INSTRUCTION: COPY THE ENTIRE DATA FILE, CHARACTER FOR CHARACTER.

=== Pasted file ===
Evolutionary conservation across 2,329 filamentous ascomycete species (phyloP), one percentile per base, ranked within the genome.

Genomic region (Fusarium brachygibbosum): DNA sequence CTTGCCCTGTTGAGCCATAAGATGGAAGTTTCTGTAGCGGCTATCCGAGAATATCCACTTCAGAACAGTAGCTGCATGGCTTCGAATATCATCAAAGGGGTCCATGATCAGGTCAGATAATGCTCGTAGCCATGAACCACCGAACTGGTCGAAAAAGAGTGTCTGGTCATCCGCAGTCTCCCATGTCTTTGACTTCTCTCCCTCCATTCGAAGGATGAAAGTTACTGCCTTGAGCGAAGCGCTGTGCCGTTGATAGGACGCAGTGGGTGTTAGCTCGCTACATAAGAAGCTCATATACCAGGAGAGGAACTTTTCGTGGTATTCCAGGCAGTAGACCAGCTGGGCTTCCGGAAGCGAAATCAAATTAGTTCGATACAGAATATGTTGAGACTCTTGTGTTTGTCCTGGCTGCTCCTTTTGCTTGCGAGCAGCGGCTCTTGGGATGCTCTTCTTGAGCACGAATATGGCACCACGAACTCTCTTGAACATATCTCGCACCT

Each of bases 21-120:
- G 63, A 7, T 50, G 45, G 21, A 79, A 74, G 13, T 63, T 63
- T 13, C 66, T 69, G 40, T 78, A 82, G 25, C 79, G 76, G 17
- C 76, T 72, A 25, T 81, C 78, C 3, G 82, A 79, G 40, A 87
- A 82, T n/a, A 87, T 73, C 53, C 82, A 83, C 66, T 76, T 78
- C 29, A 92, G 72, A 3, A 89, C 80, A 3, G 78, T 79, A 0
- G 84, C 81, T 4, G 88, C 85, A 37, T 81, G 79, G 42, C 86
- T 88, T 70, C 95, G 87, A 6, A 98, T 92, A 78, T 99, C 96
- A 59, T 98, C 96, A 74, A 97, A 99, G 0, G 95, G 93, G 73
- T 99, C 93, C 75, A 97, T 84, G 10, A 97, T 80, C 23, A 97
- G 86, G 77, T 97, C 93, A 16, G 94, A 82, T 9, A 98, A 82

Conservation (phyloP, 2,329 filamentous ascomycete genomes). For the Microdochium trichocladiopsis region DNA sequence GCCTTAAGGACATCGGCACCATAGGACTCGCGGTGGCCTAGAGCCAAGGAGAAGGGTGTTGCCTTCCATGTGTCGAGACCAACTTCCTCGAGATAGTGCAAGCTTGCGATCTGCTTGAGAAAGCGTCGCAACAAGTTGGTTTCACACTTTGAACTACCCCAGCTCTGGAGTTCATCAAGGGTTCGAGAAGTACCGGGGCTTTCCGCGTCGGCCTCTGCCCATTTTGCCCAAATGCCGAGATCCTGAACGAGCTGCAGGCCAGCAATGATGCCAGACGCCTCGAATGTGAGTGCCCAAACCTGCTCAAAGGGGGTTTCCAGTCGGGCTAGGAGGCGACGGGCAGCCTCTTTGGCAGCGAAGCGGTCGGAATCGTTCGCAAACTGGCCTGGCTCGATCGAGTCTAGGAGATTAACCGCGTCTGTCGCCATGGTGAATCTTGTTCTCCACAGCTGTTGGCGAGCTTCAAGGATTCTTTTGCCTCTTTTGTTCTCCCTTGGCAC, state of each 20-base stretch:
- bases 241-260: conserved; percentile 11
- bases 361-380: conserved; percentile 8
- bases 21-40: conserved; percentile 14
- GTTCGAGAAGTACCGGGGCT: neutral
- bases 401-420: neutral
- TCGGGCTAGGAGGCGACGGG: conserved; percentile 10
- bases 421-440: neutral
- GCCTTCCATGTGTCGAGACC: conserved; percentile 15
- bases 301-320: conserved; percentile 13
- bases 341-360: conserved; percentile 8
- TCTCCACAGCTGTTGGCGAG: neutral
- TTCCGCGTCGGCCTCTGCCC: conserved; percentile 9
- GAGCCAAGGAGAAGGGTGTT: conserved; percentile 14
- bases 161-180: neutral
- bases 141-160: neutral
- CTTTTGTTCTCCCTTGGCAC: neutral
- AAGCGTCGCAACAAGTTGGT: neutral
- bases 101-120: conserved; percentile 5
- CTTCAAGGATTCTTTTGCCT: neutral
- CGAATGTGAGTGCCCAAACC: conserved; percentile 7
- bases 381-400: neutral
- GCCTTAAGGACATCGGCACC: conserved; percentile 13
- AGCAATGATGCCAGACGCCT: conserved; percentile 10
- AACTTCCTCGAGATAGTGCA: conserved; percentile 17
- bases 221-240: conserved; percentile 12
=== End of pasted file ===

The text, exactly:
Evolutionary conservation across 2,329 filamentous ascomycete species (phyloP), one percentile per base, ranked within the genome.

Genomic region (Fusarium brachygibbosum): DNA sequence CTTGCCCTGTTGAGCCATAAGATGGAAGTTTCTGTAGCGGCTATCCGAGAATATCCACTTCAGAACAGTAGCTGCATGGCTTCGAATATCATCAAAGGGGTCCATGATCAGGTCAGATAATGCTCGTAGCCATGAACCACCGAACTGGTCGAAAAAGAGTGTCTGGTCATCCGCAGTCTCCCATGTCTTTGACTTCTCTCCCTCCATTCGAAGGATGAAAGTTACTGCCTTGAGCGAAGCGCTGTGCCGTTGATAGGACGCAGTGGGTGTTAGCTCGCTACATAAGAAGCTCATATACCAGGAGAGGAACTTTTCGTGGTATTCCAGGCAGTAGACCAGCTGGGCTTCCGGAAGCGAAATCAAATTAGTTCGATACAGAATATGTTGAGACTCTTGTGTTTGTCCTGGCTGCTCCTTTTGCTTGCGAGCAGCGGCTCTTGGGATGCTCTTCTTGAGCACGAATATGGCACCACGAACTCTCTTGAACATATCTCGCACCT

Each of bases 21-120:
- G 63, A 7, T 50, G 45, G 21, A 79, A 74, G 13, T 63, T 63
- T 13, C 66, T 69, G 40, T 78, A 82, G 25, C 79, G 76, G 17
- C 76, T 72, A 25, T 81, C 78, C 3, G 82, A 79, G 40, A 87
- A 82, T n/a, A 87, T 73, C 53, C 82, A 83, C 66, T 76, T 78
- C 29, A 92, G 72, A 3, A 89, C 80, A 3, G 78, T 79, A 0
- G 84, C 81, T 4, G 88, C 85, A 37, T 81, G 79, G 42, C 86
- T 88, T 70, C 95, G 87, A 6, A 98, T 92, A 78, T 99, C 96
- A 59, T 98, C 96, A 74, A 97, A 99, G 0, G 95, G 93, G 73
- T 99, C 93, C 75, A 97, T 84, G 10, A 97, T 80, C 23, A 97
- G 86, G 77, T 97, C 93, A 16, G 94, A 82, T 9, A 98, A 82

Conservation (phyloP, 2,329 filamentous ascomycete genomes). For the Microdochium trichocladiopsis region DNA sequence GCCTTAAGGACATCGGCACCATAGGACTCGCGGTGGCCTAGAGCCAAGGAGAAGGGTGTTGCCTTCCATGTGTCGAGACCAACTTCCTCGAGATAGTGCAAGCTTGCGATCTGCTTGAGAAAGCGTCGCAACAAGTTGGTTTCACACTTTGAACTACCCCAGCTCTGGAGTTCATCAAGGGTTCGAGAAGTACCGGGGCTTTCCGCGTCGGCCTCTGCCCATTTTGCCCAAATGCCGAGATCCTGAACGAGCTGCAGGCCAGCAATGATGCCAGACGCCTCGAATGTGAGTGCCCAAACCTGCTCAAAGGGGGTTTCCAGTCGGGCTAGGAGGCGACGGGCAGCCTCTTTGGCAGCGAAGCGGTCGGAATCGTTCGCAAACTGGCCTGGCTCGATCGAGTCTAGGAGATTAACCGCGTCTGTCGCCATGGTGAATCTTGTTCTCCACAGCTGTTGGCGAGCTTCAAGGATTCTTTTGCCTCTTTTGTTCTCCCTTGGCAC, state of each 20-base stretch:
- bases 241-260: conserved; percentile 11
- bases 361-380: conserved; percentile 8
- bases 21-40: conserved; percentile 14
- GTTCGAGAAGTACCGGGGCT: neutral
- bases 401-420: neutral
- TCGGGCTAGGAGGCGACGGG: conserved; percentile 10
- bases 421-440: neutral
- GCCTTCCATGTGTCGAGACC: conserved; percentile 15
- bases 301-320: conserved; percentile 13
- bases 341-360: conserved; percentile 8
- TCTCCACAGCTGTTGGCGAG: neutral
- TTCCGCGTCGGCCTCTGCCC: conserved; percentile 9
- GAGCCAAGGAGAAGGGTGTT: conserved; percentile 14
- bases 161-180: neutral
- bases 141-160: neutral
- CTTTTGTTCTCCCTTGGCAC: neutral
- AAGCGTCGCAACAAGTTGGT: neutral
- bases 101-120: conserved; percentile 5
- CTTCAAGGATTCTTTTGCCT: neutral
- CGAATGTGAGTGCCCAAACC: conserved; percentile 7
- bases 381-400: neutral
- GCCTTAAGGACATCGGCACC: conserved; percentile 13
- AGCAATGATGCCAGACGCCT: conserved; percentile 10
- AACTTCCTCGAGATAGTGCA: conserved; percentile 17
- bases 221-240: conserved; percentile 12